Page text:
New Year's eve In an effort to start the new year with a fresh and different attitude, I had decided to escort my parents to a village near Den Hague, where a friend of theirs was giving a New Year's Eve theme party. The theme of was the 70's. I decided to wear a pair of red bootlegged jeans with a black shirt with the word WORLD on the front and PEACE on the back written in a shiny red colour.
When we entered the ballroom, where the party was being held, we were instantly greeted by the hostess, a friend of a friend. A lady, dressed in a white suit and yellow neck tie, wearing a large pair of yellow sunglasses and an enormous afro wig, walked towards us on her flipflop with a huge orange flower. While walking towards us , she yelled out my mom's name in a very melodramatic way.
“Salaaaam… khosh omadin… che dir omadin… chegadr khoshgel shodin… lotf kardin… khoshaalemoon kardin…”
After the ussual SALAAMALAYK BAAZI, Gila, the big-wig woman, escorted us to our table. After a drink and, I looked around and saw that the room was mostly filled with families with lots of children. I was beginning to think it was going to be a boring night, sitting in a corner sipping champagne, listening to my dad's political discussions on one side, and on the other, my mom's discussion about clothes. The surrounding people in their 70's outfit, which was getting weirder by the second, also generated comment.
When I heard my mom starting to talk about why I had returned back home, I couldn't sit around anymore. I started to walk to the bar to order a margarita. I was planning on getting drunk in silence.
I leaned against the bar and looked around for a waiter, when my eyes caught a man in a suit. I guessed him to be about 30-years old. He hadn't come with a 70's look at all; he looked quite distinguished actually; very charming. At that moment our eyes met and I quickly looked away. I didn't want him to think I was staring (which I was). But he looked so fresh, I couldn't help looking at him.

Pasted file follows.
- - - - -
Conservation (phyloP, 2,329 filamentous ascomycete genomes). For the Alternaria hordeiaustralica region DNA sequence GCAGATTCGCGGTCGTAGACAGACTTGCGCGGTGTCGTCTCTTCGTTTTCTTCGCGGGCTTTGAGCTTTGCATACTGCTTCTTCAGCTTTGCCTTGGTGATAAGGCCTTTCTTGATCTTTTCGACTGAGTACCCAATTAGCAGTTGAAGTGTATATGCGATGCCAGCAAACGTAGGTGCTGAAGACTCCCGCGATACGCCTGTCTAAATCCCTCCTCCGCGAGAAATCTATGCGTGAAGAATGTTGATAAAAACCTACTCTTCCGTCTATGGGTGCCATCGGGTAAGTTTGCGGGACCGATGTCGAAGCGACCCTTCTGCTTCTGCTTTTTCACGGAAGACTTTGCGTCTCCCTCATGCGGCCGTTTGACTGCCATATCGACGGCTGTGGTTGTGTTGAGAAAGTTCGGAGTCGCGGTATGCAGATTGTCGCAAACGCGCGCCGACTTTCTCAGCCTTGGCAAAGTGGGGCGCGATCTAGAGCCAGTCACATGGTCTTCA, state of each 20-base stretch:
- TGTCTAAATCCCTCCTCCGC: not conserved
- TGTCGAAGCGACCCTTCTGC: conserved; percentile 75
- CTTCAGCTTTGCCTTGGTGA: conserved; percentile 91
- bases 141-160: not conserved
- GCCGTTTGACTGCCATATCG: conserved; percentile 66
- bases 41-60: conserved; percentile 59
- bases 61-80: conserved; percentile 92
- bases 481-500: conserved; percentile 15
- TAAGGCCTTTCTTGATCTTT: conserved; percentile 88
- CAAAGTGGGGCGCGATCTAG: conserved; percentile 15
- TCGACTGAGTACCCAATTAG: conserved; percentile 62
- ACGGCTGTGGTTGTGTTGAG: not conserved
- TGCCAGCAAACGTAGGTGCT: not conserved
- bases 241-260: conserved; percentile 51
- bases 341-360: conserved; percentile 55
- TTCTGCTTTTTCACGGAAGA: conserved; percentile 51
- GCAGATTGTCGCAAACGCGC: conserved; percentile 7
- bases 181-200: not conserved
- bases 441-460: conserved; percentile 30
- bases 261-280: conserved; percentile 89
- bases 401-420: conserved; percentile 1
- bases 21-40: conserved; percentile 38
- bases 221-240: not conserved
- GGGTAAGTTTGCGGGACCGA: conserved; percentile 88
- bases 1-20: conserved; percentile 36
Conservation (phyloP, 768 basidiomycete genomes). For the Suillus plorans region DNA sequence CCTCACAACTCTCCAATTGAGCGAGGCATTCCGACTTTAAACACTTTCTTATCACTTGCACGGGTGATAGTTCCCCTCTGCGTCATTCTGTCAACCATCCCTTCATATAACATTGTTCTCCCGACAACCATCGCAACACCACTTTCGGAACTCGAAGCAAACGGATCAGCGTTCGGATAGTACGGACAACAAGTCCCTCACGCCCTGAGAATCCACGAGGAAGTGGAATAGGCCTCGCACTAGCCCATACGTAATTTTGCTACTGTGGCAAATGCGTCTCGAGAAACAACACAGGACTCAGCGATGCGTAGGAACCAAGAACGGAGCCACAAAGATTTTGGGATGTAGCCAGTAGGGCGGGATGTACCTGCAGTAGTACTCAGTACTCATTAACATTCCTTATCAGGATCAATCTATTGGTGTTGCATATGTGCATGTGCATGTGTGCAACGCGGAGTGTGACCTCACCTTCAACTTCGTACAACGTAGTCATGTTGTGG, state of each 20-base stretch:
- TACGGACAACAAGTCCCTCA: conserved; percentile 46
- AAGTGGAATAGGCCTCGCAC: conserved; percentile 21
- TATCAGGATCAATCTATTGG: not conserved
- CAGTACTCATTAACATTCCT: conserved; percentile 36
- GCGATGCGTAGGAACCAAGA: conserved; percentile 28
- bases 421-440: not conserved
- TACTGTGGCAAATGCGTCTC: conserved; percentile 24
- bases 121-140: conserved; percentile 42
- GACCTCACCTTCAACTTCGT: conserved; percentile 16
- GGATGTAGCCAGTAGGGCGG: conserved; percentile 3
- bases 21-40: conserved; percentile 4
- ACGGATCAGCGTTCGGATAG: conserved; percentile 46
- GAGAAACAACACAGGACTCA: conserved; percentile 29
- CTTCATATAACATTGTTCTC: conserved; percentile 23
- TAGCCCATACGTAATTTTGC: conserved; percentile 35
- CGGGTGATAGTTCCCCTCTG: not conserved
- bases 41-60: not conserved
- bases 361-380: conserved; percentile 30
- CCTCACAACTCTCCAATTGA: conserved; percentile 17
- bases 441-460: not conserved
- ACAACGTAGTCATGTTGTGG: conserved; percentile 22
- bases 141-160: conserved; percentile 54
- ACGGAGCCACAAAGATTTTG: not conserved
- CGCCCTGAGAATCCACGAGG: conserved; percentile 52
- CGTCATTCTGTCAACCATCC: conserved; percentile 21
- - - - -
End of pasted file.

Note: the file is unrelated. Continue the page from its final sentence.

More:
When I got brave enough to take another glance, to my surprise he was still looking at me, with a little smile. His eyes were shining. Just as he was about to say something, someone tapped me on the shoulder.
One of my mom's friends had a son. He was about my age and we kind of grew up together. He used to be an annoying little boy. He would take my Barbie dolls and undress them. I remember I had shed a few tears when I found another of my dolls brutally raped. Of course that annoying little boy had grown up. He was in his last year of college, studying psychology. My mom called him “Agha-ye Doctor”, but for me he was just Behnam, the little boy from my childhood. I couldn't imagine myself on his couch, telling my life story. I would feel his eyes undressing me and fearing the same fate as my dolls.
So when I turned around, to my surprise I saw Behnam with two margaritas!
“Hey Behnam, how did you know?”
“Remember that party at your dad's place last year? I heard you saying you…”
He suddenly stopped and looked at me with pain in his eyes.
“Behnam chi shod?”
“Hichi Awisa, velesh kon”
Behnam called me by my full name, just like my mom.
“Midooni Awisa, in this world there are two kinds of people: those who don't have to do much to get what they want, and those who have to struggle and fight to reach their goal in life, which may or may not work out.
“Behnam, how many drinks did you have tonight?” I tried to make a joke to take away the tension. It didn't help. Behnam looked very hurt.
“Behnam, to ke harchi delet mikhaad daari… what are you blabbing about… you ARE the kind of person that gets everything without a lot of effort! Instead of just saying 'hi', you start talking about deep subjects — on New Year's Eve!”
Behnam looked at me closely and his lips curled into a smile, the kind Iranians call POOZKHAND… “Awisa, you don't have a clue, do you?”
He turned around and walked away. I was surprised, but I didn't have much time to think, as Jila, walked my way and started to talk. I looked behind me, where the man in the suit had been standing, before Behnam's brutal interruption. But now he was gone… I looked around the room. All I could see were fancy colours and too many disco lights. My Man-in-a-Suit had disappeared…